Saturday, March 16, 2013

"A lively, general introduction"

Michael Dirda likes C.S. Lewis: A Life, by Alister McGrath [and so do I]:
...[H]e bases his new life on a recently completed multivolume edition of Lewis's letters and his own reading, in chronological order, of the complete works. Most of all, though, his biography of Lewis isn't another rehearsal of the vast army of facts and figures concerning his life, but an attempt to identify its deeper themes and concerns, and assess its significance. This is not a work of synopsis, but of analysis.”
That word "analysis" may sound off-putting, but McGrath is a sprightly writer, quite colloquial in tone, speeding over many aspects of his subject's life, but slowing down to reflect on those he finds significant. What are some of these key elements and turning points? McGrath stresses young Lewis's Protestant Irish background, the early death of his beloved mother, the disastrously unhappy years at school in England and the trauma of trench warfare in World War I. He speculates, as many have done before, on Lewis's relationship with Janie Moore, the mother of one of his friends killed in battle. ....
What chiefly interests McGrath is Lewis's religious writing, and in this category he includes The Chronicles of Narnia. Lewis lost his faith as a young man but rediscovered it in 1929, according to his own account in Surprised by Joy. McGrath argues from a study of the letters, however, that this should be early 1930. A long night-time talk in 1931 with J.R.R. Tolkien — a devout Catholic — further cemented Lewis's conviction that Christianity was a "true myth." That friendship with Tolkien eventually led to the founding of the now famous literary club known as the Inklings. Over beer at the Eagle and Child pub, its members would gossip, discuss their research and read early drafts of their books (including Tolkien's The Lord of the Rings).  ....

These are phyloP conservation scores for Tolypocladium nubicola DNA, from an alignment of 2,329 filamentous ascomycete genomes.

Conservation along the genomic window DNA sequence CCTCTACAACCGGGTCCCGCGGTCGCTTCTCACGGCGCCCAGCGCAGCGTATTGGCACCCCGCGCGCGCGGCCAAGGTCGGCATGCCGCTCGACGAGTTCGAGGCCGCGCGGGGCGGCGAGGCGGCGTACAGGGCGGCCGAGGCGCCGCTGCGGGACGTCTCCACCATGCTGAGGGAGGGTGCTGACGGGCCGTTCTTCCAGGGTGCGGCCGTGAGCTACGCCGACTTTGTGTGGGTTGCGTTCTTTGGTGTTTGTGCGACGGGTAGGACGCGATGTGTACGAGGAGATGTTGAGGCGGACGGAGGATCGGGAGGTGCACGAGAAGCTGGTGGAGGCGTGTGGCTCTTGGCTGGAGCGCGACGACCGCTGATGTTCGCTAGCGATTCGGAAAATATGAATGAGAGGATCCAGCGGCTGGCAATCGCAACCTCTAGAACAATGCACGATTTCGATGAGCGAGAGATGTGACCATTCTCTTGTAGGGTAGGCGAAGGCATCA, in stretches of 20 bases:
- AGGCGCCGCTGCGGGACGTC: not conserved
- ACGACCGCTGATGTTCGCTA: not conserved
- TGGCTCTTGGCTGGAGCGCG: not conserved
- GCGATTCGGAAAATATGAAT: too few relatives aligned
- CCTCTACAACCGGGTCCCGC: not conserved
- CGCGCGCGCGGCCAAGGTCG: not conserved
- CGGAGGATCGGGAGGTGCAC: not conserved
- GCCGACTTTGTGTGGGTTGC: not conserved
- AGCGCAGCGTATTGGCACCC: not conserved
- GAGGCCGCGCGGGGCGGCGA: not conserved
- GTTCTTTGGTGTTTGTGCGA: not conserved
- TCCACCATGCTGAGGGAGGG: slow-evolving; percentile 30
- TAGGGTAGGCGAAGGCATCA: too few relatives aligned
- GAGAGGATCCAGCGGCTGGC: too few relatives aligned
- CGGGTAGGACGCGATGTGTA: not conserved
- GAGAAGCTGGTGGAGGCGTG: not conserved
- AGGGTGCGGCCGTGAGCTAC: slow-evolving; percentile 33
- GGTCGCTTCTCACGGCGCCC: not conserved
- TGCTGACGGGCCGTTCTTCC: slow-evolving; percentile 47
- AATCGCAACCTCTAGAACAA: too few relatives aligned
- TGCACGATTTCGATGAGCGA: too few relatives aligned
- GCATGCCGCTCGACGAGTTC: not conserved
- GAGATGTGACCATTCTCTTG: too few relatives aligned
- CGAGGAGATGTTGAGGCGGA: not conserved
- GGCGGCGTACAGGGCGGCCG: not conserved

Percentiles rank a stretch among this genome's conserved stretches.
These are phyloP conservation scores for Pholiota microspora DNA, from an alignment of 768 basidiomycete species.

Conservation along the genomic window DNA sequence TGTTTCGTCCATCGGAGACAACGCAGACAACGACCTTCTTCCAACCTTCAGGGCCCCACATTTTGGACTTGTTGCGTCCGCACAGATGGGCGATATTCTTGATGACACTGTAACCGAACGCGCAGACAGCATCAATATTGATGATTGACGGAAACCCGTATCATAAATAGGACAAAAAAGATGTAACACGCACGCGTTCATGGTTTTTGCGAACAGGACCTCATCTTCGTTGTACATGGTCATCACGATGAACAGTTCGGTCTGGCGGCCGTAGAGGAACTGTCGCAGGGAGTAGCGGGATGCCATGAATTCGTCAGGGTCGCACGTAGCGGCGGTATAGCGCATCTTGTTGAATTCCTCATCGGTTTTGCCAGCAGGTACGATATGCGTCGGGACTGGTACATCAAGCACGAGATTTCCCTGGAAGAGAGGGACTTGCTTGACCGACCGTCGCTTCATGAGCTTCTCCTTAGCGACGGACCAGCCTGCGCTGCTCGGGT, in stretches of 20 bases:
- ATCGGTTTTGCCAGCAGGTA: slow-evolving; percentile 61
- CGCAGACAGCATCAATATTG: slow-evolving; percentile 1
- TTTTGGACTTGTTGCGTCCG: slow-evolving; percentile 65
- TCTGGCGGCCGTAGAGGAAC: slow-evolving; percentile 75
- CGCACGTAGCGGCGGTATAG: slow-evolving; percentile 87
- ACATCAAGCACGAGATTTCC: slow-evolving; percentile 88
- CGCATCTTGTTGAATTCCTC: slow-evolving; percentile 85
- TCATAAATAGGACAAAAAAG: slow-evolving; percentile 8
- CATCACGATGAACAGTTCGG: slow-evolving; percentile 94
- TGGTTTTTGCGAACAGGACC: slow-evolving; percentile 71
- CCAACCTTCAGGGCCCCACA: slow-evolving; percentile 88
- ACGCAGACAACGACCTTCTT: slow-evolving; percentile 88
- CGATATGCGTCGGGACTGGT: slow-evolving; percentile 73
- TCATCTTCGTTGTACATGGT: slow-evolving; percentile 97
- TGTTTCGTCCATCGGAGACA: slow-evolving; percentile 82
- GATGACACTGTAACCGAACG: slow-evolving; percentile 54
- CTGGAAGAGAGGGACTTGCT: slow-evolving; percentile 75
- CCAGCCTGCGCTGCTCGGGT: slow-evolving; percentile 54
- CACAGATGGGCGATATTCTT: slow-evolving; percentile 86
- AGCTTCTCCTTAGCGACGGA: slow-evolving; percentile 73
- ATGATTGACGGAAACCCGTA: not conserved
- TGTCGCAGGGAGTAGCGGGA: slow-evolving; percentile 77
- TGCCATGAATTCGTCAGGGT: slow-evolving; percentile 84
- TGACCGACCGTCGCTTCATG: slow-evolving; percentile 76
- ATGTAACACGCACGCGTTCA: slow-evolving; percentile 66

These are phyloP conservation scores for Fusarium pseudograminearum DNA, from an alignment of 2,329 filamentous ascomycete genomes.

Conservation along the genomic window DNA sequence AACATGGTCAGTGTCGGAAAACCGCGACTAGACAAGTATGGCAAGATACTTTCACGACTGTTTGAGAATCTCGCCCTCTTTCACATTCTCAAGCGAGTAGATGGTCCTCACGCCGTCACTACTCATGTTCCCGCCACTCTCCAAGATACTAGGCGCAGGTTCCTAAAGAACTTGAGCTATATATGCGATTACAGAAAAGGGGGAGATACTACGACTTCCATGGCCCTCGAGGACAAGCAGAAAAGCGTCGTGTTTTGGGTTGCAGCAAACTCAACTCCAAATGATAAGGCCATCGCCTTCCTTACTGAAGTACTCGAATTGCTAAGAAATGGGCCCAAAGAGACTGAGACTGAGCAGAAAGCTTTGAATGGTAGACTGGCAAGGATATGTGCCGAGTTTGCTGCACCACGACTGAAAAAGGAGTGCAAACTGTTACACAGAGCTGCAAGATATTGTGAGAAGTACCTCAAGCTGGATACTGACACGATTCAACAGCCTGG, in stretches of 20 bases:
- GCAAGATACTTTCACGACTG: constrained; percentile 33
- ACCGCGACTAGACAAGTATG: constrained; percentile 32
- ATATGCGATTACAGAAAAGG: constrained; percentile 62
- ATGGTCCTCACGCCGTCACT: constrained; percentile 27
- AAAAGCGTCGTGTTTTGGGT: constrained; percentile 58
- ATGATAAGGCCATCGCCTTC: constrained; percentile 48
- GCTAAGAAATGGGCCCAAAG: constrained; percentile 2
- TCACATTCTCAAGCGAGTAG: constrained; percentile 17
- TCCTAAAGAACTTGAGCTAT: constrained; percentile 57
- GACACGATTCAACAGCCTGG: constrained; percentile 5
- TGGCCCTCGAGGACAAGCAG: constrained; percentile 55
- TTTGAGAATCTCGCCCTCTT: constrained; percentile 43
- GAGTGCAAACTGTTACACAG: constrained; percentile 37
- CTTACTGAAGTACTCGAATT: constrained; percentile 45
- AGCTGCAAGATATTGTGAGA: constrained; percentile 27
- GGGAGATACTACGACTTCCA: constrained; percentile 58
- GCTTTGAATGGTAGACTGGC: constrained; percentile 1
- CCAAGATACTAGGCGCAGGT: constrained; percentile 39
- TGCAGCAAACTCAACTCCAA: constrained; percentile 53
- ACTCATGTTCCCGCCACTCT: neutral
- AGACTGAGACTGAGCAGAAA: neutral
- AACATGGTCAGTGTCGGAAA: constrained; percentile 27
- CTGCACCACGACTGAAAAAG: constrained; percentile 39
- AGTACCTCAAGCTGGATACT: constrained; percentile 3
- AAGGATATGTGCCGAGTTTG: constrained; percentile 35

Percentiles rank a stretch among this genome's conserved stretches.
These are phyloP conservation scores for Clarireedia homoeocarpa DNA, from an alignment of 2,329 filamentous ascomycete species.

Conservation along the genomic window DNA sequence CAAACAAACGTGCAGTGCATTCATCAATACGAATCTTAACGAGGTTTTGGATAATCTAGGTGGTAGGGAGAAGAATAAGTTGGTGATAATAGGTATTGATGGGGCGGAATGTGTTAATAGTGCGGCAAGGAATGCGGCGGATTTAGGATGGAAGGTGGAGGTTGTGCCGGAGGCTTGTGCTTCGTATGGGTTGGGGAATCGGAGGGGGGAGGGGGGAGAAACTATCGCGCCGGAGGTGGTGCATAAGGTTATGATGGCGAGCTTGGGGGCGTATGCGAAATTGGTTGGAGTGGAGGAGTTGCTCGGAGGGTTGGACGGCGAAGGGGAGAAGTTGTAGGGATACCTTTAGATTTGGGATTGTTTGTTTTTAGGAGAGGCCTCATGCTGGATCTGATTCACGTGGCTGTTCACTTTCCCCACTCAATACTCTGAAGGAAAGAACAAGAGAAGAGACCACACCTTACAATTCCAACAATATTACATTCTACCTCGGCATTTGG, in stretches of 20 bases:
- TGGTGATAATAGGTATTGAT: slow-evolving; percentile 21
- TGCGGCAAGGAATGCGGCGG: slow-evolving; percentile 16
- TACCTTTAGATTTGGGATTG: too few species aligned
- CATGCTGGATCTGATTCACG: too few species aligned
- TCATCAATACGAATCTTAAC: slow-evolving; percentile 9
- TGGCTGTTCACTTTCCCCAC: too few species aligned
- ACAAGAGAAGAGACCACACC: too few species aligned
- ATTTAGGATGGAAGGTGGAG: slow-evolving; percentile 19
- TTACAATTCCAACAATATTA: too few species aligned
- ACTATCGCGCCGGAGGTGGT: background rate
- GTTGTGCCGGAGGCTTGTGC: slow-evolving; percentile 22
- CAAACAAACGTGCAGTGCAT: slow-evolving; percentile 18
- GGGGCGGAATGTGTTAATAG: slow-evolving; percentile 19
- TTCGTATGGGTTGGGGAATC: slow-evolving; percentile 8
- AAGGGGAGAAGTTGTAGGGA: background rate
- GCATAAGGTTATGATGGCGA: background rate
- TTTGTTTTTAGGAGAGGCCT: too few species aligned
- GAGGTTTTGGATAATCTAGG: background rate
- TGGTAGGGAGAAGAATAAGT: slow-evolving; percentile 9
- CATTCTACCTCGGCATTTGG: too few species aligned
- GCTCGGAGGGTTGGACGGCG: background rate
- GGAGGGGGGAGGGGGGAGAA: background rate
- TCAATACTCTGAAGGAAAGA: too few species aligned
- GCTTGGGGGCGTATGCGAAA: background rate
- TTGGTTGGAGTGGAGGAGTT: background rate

McGrath stresses that the seven Narnia books shouldn’t be viewed as a strict allegory but rather as a “supposal.” As Lewis himself wrote to a fifth-grade class in Maryland: "Let us suppose that there were a land like Narnia and that the Son of God, as He became a Man in our world, became a Lion there, and then imagine what would happen." McGrath devotes three chapters to exploring the creation and theological implications of the lion Aslan, the White Witch and the four children — Peter, Susan, Edmund and Lucy — who transform the destiny of Narnia. ....
Lewis...died, after much suffering from “renal failure, prostate obstruction, and cardiac degeneration,” at the age of 64, on the same day that John F. Kennedy was shot. ....
Since then an immense amount has been written about C.S. Lewis, but if you’re looking for a lively, general introduction to this multitalented thinker and writer, Alister McGrath’s new biography is a good place to start. [more]
Post a Comment